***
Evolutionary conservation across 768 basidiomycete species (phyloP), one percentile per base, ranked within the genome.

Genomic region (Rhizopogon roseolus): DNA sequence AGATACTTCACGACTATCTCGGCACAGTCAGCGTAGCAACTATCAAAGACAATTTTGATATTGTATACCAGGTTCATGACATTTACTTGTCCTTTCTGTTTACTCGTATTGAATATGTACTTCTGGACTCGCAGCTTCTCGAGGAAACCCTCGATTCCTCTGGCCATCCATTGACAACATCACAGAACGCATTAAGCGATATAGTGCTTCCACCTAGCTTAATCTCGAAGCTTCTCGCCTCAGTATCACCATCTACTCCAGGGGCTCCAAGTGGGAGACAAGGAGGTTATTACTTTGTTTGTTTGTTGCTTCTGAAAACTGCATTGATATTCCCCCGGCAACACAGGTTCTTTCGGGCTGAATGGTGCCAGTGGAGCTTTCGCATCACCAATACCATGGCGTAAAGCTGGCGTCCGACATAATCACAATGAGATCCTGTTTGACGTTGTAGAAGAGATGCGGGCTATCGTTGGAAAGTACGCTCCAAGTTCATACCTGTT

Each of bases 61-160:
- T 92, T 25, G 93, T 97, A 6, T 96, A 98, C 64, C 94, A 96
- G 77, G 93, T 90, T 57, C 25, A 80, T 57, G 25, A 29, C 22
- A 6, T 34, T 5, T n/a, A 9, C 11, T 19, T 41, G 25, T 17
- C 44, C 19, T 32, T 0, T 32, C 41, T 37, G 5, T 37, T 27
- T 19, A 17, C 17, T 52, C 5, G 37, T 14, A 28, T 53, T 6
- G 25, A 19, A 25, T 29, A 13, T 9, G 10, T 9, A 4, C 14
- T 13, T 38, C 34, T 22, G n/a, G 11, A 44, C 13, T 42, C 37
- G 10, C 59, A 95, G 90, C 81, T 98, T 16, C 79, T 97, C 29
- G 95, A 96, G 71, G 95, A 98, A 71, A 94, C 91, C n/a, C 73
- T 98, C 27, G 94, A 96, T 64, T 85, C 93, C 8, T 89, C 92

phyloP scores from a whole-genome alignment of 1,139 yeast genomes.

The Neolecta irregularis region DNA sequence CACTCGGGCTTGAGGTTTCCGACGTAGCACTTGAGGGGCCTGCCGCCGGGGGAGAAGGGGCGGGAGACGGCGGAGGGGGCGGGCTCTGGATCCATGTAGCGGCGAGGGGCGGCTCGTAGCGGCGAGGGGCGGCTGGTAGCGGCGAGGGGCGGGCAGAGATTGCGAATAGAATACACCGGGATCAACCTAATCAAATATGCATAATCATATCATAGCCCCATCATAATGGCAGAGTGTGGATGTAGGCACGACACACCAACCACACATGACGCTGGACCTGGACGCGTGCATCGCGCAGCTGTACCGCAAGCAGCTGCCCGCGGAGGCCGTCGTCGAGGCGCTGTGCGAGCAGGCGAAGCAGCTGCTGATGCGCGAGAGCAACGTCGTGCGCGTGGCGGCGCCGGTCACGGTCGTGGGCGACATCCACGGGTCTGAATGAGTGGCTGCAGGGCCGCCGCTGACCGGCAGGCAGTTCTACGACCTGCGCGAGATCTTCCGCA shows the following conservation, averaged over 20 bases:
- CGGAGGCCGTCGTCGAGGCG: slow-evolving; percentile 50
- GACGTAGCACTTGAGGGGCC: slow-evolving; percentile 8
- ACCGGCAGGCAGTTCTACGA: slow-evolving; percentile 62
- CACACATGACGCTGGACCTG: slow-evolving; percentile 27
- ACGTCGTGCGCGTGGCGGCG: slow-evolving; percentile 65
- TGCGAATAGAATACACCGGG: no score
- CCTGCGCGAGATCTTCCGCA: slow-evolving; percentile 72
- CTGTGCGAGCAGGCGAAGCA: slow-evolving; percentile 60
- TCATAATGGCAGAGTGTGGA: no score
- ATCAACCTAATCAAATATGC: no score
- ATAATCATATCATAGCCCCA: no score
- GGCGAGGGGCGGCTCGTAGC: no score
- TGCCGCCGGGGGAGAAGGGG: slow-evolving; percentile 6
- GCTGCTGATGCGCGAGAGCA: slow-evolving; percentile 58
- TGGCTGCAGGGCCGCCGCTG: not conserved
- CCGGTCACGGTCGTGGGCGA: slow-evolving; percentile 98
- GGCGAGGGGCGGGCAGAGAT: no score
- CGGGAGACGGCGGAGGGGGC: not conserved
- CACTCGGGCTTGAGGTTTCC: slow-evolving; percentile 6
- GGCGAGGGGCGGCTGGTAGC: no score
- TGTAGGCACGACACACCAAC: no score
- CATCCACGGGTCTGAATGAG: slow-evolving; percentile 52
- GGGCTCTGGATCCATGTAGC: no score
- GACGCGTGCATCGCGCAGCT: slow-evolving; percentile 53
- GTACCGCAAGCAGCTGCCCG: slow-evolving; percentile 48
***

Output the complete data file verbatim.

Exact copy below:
Evolutionary conservation across 768 basidiomycete species (phyloP), one percentile per base, ranked within the genome.

Genomic region (Rhizopogon roseolus): DNA sequence AGATACTTCACGACTATCTCGGCACAGTCAGCGTAGCAACTATCAAAGACAATTTTGATATTGTATACCAGGTTCATGACATTTACTTGTCCTTTCTGTTTACTCGTATTGAATATGTACTTCTGGACTCGCAGCTTCTCGAGGAAACCCTCGATTCCTCTGGCCATCCATTGACAACATCACAGAACGCATTAAGCGATATAGTGCTTCCACCTAGCTTAATCTCGAAGCTTCTCGCCTCAGTATCACCATCTACTCCAGGGGCTCCAAGTGGGAGACAAGGAGGTTATTACTTTGTTTGTTTGTTGCTTCTGAAAACTGCATTGATATTCCCCCGGCAACACAGGTTCTTTCGGGCTGAATGGTGCCAGTGGAGCTTTCGCATCACCAATACCATGGCGTAAAGCTGGCGTCCGACATAATCACAATGAGATCCTGTTTGACGTTGTAGAAGAGATGCGGGCTATCGTTGGAAAGTACGCTCCAAGTTCATACCTGTT

Each of bases 61-160:
- T 92, T 25, G 93, T 97, A 6, T 96, A 98, C 64, C 94, A 96
- G 77, G 93, T 90, T 57, C 25, A 80, T 57, G 25, A 29, C 22
- A 6, T 34, T 5, T n/a, A 9, C 11, T 19, T 41, G 25, T 17
- C 44, C 19, T 32, T 0, T 32, C 41, T 37, G 5, T 37, T 27
- T 19, A 17, C 17, T 52, C 5, G 37, T 14, A 28, T 53, T 6
- G 25, A 19, A 25, T 29, A 13, T 9, G 10, T 9, A 4, C 14
- T 13, T 38, C 34, T 22, G n/a, G 11, A 44, C 13, T 42, C 37
- G 10, C 59, A 95, G 90, C 81, T 98, T 16, C 79, T 97, C 29
- G 95, A 96, G 71, G 95, A 98, A 71, A 94, C 91, C n/a, C 73
- T 98, C 27, G 94, A 96, T 64, T 85, C 93, C 8, T 89, C 92

phyloP scores from a whole-genome alignment of 1,139 yeast genomes.

The Neolecta irregularis region DNA sequence CACTCGGGCTTGAGGTTTCCGACGTAGCACTTGAGGGGCCTGCCGCCGGGGGAGAAGGGGCGGGAGACGGCGGAGGGGGCGGGCTCTGGATCCATGTAGCGGCGAGGGGCGGCTCGTAGCGGCGAGGGGCGGCTGGTAGCGGCGAGGGGCGGGCAGAGATTGCGAATAGAATACACCGGGATCAACCTAATCAAATATGCATAATCATATCATAGCCCCATCATAATGGCAGAGTGTGGATGTAGGCACGACACACCAACCACACATGACGCTGGACCTGGACGCGTGCATCGCGCAGCTGTACCGCAAGCAGCTGCCCGCGGAGGCCGTCGTCGAGGCGCTGTGCGAGCAGGCGAAGCAGCTGCTGATGCGCGAGAGCAACGTCGTGCGCGTGGCGGCGCCGGTCACGGTCGTGGGCGACATCCACGGGTCTGAATGAGTGGCTGCAGGGCCGCCGCTGACCGGCAGGCAGTTCTACGACCTGCGCGAGATCTTCCGCA shows the following conservation, averaged over 20 bases:
- CGGAGGCCGTCGTCGAGGCG: slow-evolving; percentile 50
- GACGTAGCACTTGAGGGGCC: slow-evolving; percentile 8
- ACCGGCAGGCAGTTCTACGA: slow-evolving; percentile 62
- CACACATGACGCTGGACCTG: slow-evolving; percentile 27
- ACGTCGTGCGCGTGGCGGCG: slow-evolving; percentile 65
- TGCGAATAGAATACACCGGG: no score
- CCTGCGCGAGATCTTCCGCA: slow-evolving; percentile 72
- CTGTGCGAGCAGGCGAAGCA: slow-evolving; percentile 60
- TCATAATGGCAGAGTGTGGA: no score
- ATCAACCTAATCAAATATGC: no score
- ATAATCATATCATAGCCCCA: no score
- GGCGAGGGGCGGCTCGTAGC: no score
- TGCCGCCGGGGGAGAAGGGG: slow-evolving; percentile 6
- GCTGCTGATGCGCGAGAGCA: slow-evolving; percentile 58
- TGGCTGCAGGGCCGCCGCTG: not conserved
- CCGGTCACGGTCGTGGGCGA: slow-evolving; percentile 98
- GGCGAGGGGCGGGCAGAGAT: no score
- CGGGAGACGGCGGAGGGGGC: not conserved
- CACTCGGGCTTGAGGTTTCC: slow-evolving; percentile 6
- GGCGAGGGGCGGCTGGTAGC: no score
- TGTAGGCACGACACACCAAC: no score
- CATCCACGGGTCTGAATGAG: slow-evolving; percentile 52
- GGGCTCTGGATCCATGTAGC: no score
- GACGCGTGCATCGCGCAGCT: slow-evolving; percentile 53
- GTACCGCAAGCAGCTGCCCG: slow-evolving; percentile 48